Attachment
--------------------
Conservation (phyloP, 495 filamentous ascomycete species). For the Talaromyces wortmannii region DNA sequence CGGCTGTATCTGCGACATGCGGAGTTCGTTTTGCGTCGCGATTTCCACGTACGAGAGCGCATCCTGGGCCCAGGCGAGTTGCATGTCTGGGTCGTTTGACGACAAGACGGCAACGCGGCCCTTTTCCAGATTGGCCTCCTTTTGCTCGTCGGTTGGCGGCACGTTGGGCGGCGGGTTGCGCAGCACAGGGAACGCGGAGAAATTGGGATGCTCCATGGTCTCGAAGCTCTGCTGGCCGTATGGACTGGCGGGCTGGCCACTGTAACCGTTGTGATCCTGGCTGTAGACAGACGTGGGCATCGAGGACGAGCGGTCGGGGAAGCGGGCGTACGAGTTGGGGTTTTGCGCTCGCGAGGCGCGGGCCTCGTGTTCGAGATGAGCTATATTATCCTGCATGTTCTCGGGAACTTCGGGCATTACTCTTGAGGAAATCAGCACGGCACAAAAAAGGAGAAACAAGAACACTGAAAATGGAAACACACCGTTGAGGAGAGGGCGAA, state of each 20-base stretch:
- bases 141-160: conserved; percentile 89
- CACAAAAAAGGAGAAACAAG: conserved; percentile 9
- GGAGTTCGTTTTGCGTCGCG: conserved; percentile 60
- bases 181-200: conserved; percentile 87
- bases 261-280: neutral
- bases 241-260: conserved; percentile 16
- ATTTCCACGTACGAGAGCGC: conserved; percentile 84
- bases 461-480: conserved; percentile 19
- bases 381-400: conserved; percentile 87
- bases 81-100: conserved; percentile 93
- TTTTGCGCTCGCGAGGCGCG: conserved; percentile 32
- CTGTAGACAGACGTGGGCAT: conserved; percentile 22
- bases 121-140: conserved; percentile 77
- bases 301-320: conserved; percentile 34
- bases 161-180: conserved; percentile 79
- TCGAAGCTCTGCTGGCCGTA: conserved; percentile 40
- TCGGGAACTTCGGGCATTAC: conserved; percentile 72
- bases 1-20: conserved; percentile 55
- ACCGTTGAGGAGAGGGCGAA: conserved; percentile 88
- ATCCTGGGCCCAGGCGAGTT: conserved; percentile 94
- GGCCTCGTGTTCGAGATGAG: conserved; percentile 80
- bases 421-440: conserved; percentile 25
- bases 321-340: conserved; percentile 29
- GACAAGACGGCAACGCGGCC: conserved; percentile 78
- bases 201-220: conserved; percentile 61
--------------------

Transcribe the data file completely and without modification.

Conservation (phyloP, 495 filamentous ascomycete species). For the Talaromyces wortmannii region DNA sequence CGGCTGTATCTGCGACATGCGGAGTTCGTTTTGCGTCGCGATTTCCACGTACGAGAGCGCATCCTGGGCCCAGGCGAGTTGCATGTCTGGGTCGTTTGACGACAAGACGGCAACGCGGCCCTTTTCCAGATTGGCCTCCTTTTGCTCGTCGGTTGGCGGCACGTTGGGCGGCGGGTTGCGCAGCACAGGGAACGCGGAGAAATTGGGATGCTCCATGGTCTCGAAGCTCTGCTGGCCGTATGGACTGGCGGGCTGGCCACTGTAACCGTTGTGATCCTGGCTGTAGACAGACGTGGGCATCGAGGACGAGCGGTCGGGGAAGCGGGCGTACGAGTTGGGGTTTTGCGCTCGCGAGGCGCGGGCCTCGTGTTCGAGATGAGCTATATTATCCTGCATGTTCTCGGGAACTTCGGGCATTACTCTTGAGGAAATCAGCACGGCACAAAAAAGGAGAAACAAGAACACTGAAAATGGAAACACACCGTTGAGGAGAGGGCGAA, state of each 20-base stretch:
- bases 141-160: conserved; percentile 89
- CACAAAAAAGGAGAAACAAG: conserved; percentile 9
- GGAGTTCGTTTTGCGTCGCG: conserved; percentile 60
- bases 181-200: conserved; percentile 87
- bases 261-280: neutral
- bases 241-260: conserved; percentile 16
- ATTTCCACGTACGAGAGCGC: conserved; percentile 84
- bases 461-480: conserved; percentile 19
- bases 381-400: conserved; percentile 87
- bases 81-100: conserved; percentile 93
- TTTTGCGCTCGCGAGGCGCG: conserved; percentile 32
- CTGTAGACAGACGTGGGCAT: conserved; percentile 22
- bases 121-140: conserved; percentile 77
- bases 301-320: conserved; percentile 34
- bases 161-180: conserved; percentile 79
- TCGAAGCTCTGCTGGCCGTA: conserved; percentile 40
- TCGGGAACTTCGGGCATTAC: conserved; percentile 72
- bases 1-20: conserved; percentile 55
- ACCGTTGAGGAGAGGGCGAA: conserved; percentile 88
- ATCCTGGGCCCAGGCGAGTT: conserved; percentile 94
- GGCCTCGTGTTCGAGATGAG: conserved; percentile 80
- bases 421-440: conserved; percentile 25
- bases 321-340: conserved; percentile 29
- GACAAGACGGCAACGCGGCC: conserved; percentile 78
- bases 201-220: conserved; percentile 61